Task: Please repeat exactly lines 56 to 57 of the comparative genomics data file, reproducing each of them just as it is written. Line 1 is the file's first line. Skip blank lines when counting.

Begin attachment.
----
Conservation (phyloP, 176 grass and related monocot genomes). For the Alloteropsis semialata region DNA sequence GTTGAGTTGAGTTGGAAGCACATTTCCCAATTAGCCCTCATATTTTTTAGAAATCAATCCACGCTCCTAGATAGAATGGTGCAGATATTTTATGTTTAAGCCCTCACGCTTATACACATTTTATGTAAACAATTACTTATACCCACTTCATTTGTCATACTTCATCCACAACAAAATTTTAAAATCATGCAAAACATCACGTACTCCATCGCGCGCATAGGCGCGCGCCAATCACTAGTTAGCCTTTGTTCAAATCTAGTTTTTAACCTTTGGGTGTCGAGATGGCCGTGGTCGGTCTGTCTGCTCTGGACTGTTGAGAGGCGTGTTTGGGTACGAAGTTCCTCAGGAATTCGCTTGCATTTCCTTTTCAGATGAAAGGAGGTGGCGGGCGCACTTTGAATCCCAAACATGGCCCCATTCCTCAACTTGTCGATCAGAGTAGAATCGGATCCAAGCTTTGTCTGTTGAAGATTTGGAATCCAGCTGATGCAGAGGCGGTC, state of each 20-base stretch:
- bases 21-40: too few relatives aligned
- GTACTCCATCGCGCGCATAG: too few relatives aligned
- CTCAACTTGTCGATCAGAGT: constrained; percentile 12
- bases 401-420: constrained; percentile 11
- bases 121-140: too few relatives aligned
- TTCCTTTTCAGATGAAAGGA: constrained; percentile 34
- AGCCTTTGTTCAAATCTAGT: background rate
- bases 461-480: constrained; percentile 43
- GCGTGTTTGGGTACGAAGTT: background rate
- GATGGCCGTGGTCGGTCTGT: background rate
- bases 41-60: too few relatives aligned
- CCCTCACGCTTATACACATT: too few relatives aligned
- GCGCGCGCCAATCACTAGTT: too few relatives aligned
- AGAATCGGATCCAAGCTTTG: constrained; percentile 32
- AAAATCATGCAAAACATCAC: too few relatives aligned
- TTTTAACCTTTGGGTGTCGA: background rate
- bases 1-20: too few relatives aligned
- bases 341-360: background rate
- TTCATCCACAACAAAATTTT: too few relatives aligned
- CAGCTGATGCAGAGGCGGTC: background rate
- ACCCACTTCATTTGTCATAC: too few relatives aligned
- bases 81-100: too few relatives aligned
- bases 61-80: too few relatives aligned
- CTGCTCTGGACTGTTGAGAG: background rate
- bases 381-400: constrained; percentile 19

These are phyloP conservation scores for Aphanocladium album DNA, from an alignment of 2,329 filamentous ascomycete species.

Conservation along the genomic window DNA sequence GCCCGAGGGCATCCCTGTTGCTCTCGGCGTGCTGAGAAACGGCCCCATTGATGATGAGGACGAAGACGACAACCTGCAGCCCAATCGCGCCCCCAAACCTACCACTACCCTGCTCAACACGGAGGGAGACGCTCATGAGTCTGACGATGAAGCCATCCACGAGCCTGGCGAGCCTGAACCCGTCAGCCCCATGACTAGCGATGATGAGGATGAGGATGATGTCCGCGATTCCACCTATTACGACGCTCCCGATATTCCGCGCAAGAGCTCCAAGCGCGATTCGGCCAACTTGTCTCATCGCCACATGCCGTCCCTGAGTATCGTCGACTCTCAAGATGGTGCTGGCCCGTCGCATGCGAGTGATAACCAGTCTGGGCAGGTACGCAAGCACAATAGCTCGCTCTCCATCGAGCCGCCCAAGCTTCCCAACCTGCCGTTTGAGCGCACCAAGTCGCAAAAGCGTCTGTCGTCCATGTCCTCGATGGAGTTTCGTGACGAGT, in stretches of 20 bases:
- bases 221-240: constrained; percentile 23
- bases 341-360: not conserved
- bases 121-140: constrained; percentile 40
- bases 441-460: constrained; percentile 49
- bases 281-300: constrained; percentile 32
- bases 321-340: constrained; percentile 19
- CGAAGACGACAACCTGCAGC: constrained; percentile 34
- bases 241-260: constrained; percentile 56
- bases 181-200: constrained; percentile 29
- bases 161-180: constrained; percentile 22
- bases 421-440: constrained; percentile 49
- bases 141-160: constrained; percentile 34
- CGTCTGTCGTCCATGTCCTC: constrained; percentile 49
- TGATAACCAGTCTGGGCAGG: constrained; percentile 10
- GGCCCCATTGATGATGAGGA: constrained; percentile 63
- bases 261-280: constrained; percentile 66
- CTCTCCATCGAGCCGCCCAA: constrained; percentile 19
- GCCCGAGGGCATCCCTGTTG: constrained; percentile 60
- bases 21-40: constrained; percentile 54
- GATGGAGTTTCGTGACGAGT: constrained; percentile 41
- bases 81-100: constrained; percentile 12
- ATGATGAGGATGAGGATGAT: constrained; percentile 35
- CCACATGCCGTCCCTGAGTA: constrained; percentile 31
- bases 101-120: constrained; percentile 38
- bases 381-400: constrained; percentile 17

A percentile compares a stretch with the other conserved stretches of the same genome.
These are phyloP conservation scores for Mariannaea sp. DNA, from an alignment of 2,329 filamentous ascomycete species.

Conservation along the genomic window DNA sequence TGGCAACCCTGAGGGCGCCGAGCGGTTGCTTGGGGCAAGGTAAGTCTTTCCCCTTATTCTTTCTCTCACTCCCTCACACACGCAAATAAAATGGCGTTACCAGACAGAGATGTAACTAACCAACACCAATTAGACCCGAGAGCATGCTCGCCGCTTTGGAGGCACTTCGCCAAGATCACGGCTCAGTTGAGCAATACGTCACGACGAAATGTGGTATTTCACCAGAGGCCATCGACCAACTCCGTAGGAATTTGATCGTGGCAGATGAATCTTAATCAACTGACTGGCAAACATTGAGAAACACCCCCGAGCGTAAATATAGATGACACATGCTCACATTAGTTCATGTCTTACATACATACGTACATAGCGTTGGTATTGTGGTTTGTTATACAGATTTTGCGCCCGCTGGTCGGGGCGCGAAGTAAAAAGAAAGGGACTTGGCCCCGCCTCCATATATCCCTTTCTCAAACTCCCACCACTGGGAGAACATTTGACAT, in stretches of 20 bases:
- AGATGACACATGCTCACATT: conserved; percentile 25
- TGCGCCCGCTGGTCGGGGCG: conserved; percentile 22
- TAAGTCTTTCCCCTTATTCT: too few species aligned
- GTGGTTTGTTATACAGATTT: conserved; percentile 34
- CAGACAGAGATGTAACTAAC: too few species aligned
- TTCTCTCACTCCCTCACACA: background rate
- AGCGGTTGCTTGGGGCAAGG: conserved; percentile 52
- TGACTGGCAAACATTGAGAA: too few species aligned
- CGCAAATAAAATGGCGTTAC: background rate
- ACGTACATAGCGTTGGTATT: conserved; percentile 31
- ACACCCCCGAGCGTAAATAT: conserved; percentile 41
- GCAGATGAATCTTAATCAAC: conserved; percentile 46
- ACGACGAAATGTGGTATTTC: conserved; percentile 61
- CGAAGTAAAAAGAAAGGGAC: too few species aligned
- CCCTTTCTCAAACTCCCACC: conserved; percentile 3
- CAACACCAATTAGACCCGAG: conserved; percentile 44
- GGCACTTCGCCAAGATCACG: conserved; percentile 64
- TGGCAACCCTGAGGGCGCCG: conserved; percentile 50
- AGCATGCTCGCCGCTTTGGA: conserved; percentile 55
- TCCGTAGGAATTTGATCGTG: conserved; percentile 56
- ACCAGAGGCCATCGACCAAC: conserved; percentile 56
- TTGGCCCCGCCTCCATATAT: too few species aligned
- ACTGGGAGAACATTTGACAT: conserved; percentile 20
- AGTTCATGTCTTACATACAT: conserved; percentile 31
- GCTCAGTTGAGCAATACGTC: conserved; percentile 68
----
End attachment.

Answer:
Conservation along the genomic window DNA sequence TGGCAACCCTGAGGGCGCCGAGCGGTTGCTTGGGGCAAGGTAAGTCTTTCCCCTTATTCTTTCTCTCACTCCCTCACACACGCAAATAAAATGGCGTTACCAGACAGAGATGTAACTAACCAACACCAATTAGACCCGAGAGCATGCTCGCCGCTTTGGAGGCACTTCGCCAAGATCACGGCTCAGTTGAGCAATACGTCACGACGAAATGTGGTATTTCACCAGAGGCCATCGACCAACTCCGTAGGAATTTGATCGTGGCAGATGAATCTTAATCAACTGACTGGCAAACATTGAGAAACACCCCCGAGCGTAAATATAGATGACACATGCTCACATTAGTTCATGTCTTACATACATACGTACATAGCGTTGGTATTGTGGTTTGTTATACAGATTTTGCGCCCGCTGGTCGGGGCGCGAAGTAAAAAGAAAGGGACTTGGCCCCGCCTCCATATATCCCTTTCTCAAACTCCCACCACTGGGAGAACATTTGACAT, in stretches of 20 bases:
- AGATGACACATGCTCACATT: conserved; percentile 25